• Maureen Houtz, LMFT

But I don't know how....


Many of us didn't have parents who "played" with us. Many tell me they aren't sure how to go about it. Here are some tips- please note, criticism or correction aren't part of this.

Try this for a 10-15 minute period.

P Praise

Labeled praise specific- You choose great colors, I like it when you build quietly

unlabeled praise - great, that’s nice, good job

Labeled is more effective, it lets the child know exactly what you like

Increases the behaviors that it describes.

Increases self esteem and makes both parent and child feel good.

R Reflect

This is for reflecting your child’s appropriate talk- by repeating or paraphrasing "Yes, that is a blue crayon."

Allows your child to lead the conversation

and shows child you are really listening

Helps you learn to listen and

shows you accept what child is saying.

Improves and increases child’s speech and language

(This approach may seem awkward at first)

After a question, it is better to answer than to reflect the question.

I Imitate

Imitate your child’s play

Helps you keep your attention and comments focused on what the child is doing

Helps you play right at your child’s developmental level

lets child lead the play

Make the play fun for the child

Shows your approval of your child’s activity choice and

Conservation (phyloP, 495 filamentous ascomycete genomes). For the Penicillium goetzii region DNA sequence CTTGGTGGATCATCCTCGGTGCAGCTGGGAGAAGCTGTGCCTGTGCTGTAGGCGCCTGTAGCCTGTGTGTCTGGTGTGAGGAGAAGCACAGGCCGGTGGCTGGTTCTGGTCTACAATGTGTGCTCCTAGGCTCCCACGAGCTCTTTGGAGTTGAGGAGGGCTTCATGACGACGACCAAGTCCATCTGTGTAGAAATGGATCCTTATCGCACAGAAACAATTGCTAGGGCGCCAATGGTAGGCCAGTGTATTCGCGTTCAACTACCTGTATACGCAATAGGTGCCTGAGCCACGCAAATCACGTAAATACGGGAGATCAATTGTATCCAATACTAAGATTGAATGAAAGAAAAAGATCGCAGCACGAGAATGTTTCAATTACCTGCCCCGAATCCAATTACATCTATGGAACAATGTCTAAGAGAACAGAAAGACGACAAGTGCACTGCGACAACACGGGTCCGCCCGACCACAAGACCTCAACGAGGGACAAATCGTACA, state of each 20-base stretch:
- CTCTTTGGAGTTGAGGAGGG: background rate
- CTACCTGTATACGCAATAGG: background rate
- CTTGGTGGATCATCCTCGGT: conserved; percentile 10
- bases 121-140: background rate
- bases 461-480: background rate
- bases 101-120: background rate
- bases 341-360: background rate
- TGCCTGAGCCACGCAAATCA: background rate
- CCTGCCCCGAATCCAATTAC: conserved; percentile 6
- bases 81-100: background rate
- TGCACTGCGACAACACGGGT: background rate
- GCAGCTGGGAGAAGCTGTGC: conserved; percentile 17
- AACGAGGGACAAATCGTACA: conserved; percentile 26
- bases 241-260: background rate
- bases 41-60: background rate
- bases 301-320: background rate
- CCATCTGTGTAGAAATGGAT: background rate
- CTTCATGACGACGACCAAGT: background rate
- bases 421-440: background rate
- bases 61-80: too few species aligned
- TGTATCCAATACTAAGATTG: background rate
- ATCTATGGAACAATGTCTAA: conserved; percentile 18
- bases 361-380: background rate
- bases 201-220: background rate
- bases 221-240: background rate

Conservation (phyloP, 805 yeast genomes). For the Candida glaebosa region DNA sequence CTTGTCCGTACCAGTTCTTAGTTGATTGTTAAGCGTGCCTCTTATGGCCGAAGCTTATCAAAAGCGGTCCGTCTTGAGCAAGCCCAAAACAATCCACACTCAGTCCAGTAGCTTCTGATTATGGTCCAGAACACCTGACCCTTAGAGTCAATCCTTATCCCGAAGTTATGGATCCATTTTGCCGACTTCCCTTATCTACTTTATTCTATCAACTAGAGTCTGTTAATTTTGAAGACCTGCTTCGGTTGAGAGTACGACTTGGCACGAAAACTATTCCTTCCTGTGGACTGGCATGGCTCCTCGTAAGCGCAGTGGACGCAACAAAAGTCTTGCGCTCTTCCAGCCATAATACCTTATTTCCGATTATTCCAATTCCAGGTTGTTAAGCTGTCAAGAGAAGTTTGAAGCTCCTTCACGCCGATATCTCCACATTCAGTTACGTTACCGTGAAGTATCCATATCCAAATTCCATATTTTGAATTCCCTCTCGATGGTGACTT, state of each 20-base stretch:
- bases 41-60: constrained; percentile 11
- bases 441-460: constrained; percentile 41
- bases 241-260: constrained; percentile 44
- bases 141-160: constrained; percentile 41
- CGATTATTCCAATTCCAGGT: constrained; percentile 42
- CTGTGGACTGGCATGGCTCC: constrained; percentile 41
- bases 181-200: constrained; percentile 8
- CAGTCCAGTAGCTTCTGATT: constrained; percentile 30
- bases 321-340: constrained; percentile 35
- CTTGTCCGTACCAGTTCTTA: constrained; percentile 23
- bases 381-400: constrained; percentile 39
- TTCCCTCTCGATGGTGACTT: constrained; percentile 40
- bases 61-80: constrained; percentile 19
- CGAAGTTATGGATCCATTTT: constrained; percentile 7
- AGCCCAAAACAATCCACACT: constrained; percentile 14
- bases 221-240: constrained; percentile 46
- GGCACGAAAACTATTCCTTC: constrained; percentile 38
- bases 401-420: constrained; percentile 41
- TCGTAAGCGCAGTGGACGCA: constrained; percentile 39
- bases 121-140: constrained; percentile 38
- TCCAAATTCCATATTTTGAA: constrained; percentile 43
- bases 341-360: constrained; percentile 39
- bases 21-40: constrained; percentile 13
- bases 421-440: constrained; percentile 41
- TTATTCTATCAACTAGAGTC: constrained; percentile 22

teaches the child how to play well with others, taking turns.

D Describe

Describing your behavior or the toys you are using can make the play interesting and fun BUT describing what your child is doing is especially important because it gives specific attention to your child’s positive behavior

State exactly what the child is doing "You are drawing a sun"

It is like a running commentary:

This models speech and teaches concepts and vocabulary.

It also holds your child’s attention on the activity and teaches child to how his attention on the activity

E Enjoy

Enjoy special time with your child

Act happy when you are playing with your child.

Convey enjoyment by: tone of voice, laughter, smiling, Positive touch, statements of such.

This increases the warmth of the play and

makes it special and more meaningful for the child.

PRIDE: Relationship Enhancement Strategies; Developed by Eyberg, S, McNeil, C, & Urquiza, A (2004) US Davis CAARE Center


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